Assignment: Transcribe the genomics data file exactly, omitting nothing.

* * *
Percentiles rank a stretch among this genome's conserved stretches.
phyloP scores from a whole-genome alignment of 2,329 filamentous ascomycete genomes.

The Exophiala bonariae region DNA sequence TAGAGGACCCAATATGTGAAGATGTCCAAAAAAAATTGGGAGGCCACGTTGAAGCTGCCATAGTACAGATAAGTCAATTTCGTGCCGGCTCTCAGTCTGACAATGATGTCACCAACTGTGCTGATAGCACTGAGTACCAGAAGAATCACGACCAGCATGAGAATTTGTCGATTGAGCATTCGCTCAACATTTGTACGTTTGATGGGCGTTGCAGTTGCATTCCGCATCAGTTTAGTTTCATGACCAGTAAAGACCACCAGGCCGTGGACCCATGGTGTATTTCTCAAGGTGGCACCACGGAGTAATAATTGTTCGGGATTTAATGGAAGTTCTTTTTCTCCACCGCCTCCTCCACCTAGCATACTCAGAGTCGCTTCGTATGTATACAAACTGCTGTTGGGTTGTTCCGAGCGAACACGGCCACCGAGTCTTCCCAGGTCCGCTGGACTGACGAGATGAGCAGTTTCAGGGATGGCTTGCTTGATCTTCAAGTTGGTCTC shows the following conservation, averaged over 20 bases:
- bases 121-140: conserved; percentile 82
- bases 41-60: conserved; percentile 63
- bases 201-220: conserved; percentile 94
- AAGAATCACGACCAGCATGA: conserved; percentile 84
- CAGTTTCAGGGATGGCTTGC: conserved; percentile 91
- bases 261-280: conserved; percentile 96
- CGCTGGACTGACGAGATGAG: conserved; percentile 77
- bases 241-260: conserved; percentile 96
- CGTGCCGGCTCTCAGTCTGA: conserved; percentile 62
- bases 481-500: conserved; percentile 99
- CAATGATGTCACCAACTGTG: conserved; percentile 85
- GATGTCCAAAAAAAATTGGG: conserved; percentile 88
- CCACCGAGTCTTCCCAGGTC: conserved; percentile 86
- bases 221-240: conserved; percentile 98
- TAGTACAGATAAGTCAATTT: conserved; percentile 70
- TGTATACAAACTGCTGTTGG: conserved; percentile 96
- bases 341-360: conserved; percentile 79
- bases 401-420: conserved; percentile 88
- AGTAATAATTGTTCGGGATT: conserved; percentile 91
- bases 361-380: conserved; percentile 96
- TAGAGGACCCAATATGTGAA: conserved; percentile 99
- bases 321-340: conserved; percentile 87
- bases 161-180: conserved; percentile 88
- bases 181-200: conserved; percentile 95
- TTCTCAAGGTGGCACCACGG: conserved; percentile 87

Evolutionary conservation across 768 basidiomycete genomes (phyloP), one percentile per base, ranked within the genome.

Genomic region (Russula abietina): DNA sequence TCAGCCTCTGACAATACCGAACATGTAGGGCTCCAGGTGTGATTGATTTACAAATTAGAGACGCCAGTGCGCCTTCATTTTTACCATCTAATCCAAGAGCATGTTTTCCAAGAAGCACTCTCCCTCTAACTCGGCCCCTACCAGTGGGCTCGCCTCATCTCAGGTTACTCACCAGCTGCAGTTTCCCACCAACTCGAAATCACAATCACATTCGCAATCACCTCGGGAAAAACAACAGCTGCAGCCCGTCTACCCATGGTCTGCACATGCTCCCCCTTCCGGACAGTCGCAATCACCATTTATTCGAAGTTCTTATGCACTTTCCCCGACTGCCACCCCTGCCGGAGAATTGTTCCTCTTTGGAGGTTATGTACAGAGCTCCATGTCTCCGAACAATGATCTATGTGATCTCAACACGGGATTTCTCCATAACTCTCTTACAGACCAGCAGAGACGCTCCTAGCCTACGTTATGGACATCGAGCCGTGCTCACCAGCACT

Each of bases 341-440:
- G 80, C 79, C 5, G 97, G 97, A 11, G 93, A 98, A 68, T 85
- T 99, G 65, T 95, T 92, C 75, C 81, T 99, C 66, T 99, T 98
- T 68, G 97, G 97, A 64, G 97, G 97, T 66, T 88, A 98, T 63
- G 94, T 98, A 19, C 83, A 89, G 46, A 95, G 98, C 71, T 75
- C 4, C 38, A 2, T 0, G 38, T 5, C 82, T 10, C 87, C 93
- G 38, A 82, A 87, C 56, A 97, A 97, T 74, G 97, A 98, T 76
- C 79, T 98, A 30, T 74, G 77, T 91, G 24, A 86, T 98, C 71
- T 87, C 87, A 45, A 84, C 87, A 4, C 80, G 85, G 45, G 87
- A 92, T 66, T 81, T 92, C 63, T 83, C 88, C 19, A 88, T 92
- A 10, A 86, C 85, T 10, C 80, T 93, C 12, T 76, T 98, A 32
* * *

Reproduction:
Percentiles rank a stretch among this genome's conserved stretches.
phyloP scores from a whole-genome alignment of 2,329 filamentous ascomycete genomes.

The Exophiala bonariae region DNA sequence TAGAGGACCCAATATGTGAAGATGTCCAAAAAAAATTGGGAGGCCACGTTGAAGCTGCCATAGTACAGATAAGTCAATTTCGTGCCGGCTCTCAGTCTGACAATGATGTCACCAACTGTGCTGATAGCACTGAGTACCAGAAGAATCACGACCAGCATGAGAATTTGTCGATTGAGCATTCGCTCAACATTTGTACGTTTGATGGGCGTTGCAGTTGCATTCCGCATCAGTTTAGTTTCATGACCAGTAAAGACCACCAGGCCGTGGACCCATGGTGTATTTCTCAAGGTGGCACCACGGAGTAATAATTGTTCGGGATTTAATGGAAGTTCTTTTTCTCCACCGCCTCCTCCACCTAGCATACTCAGAGTCGCTTCGTATGTATACAAACTGCTGTTGGGTTGTTCCGAGCGAACACGGCCACCGAGTCTTCCCAGGTCCGCTGGACTGACGAGATGAGCAGTTTCAGGGATGGCTTGCTTGATCTTCAAGTTGGTCTC shows the following conservation, averaged over 20 bases:
- bases 121-140: conserved; percentile 82
- bases 41-60: conserved; percentile 63
- bases 201-220: conserved; percentile 94
- AAGAATCACGACCAGCATGA: conserved; percentile 84
- CAGTTTCAGGGATGGCTTGC: conserved; percentile 91
- bases 261-280: conserved; percentile 96
- CGCTGGACTGACGAGATGAG: conserved; percentile 77
- bases 241-260: conserved; percentile 96
- CGTGCCGGCTCTCAGTCTGA: conserved; percentile 62
- bases 481-500: conserved; percentile 99
- CAATGATGTCACCAACTGTG: conserved; percentile 85
- GATGTCCAAAAAAAATTGGG: conserved; percentile 88
- CCACCGAGTCTTCCCAGGTC: conserved; percentile 86
- bases 221-240: conserved; percentile 98
- TAGTACAGATAAGTCAATTT: conserved; percentile 70
- TGTATACAAACTGCTGTTGG: conserved; percentile 96
- bases 341-360: conserved; percentile 79
- bases 401-420: conserved; percentile 88
- AGTAATAATTGTTCGGGATT: conserved; percentile 91
- bases 361-380: conserved; percentile 96
- TAGAGGACCCAATATGTGAA: conserved; percentile 99
- bases 321-340: conserved; percentile 87
- bases 161-180: conserved; percentile 88
- bases 181-200: conserved; percentile 95
- TTCTCAAGGTGGCACCACGG: conserved; percentile 87

Evolutionary conservation across 768 basidiomycete genomes (phyloP), one percentile per base, ranked within the genome.

Genomic region (Russula abietina): DNA sequence TCAGCCTCTGACAATACCGAACATGTAGGGCTCCAGGTGTGATTGATTTACAAATTAGAGACGCCAGTGCGCCTTCATTTTTACCATCTAATCCAAGAGCATGTTTTCCAAGAAGCACTCTCCCTCTAACTCGGCCCCTACCAGTGGGCTCGCCTCATCTCAGGTTACTCACCAGCTGCAGTTTCCCACCAACTCGAAATCACAATCACATTCGCAATCACCTCGGGAAAAACAACAGCTGCAGCCCGTCTACCCATGGTCTGCACATGCTCCCCCTTCCGGACAGTCGCAATCACCATTTATTCGAAGTTCTTATGCACTTTCCCCGACTGCCACCCCTGCCGGAGAATTGTTCCTCTTTGGAGGTTATGTACAGAGCTCCATGTCTCCGAACAATGATCTATGTGATCTCAACACGGGATTTCTCCATAACTCTCTTACAGACCAGCAGAGACGCTCCTAGCCTACGTTATGGACATCGAGCCGTGCTCACCAGCACT

Each of bases 341-440:
- G 80, C 79, C 5, G 97, G 97, A 11, G 93, A 98, A 68, T 85
- T 99, G 65, T 95, T 92, C 75, C 81, T 99, C 66, T 99, T 98
- T 68, G 97, G 97, A 64, G 97, G 97, T 66, T 88, A 98, T 63
- G 94, T 98, A 19, C 83, A 89, G 46, A 95, G 98, C 71, T 75
- C 4, C 38, A 2, T 0, G 38, T 5, C 82, T 10, C 87, C 93
- G 38, A 82, A 87, C 56, A 97, A 97, T 74, G 97, A 98, T 76
- C 79, T 98, A 30, T 74, G 77, T 91, G 24, A 86, T 98, C 71
- T 87, C 87, A 45, A 84, C 87, A 4, C 80, G 85, G 45, G 87
- A 92, T 66, T 81, T 92, C 63, T 83, C 88, C 19, A 88, T 92
- A 10, A 86, C 85, T 10, C 80, T 93, C 12, T 76, T 98, A 32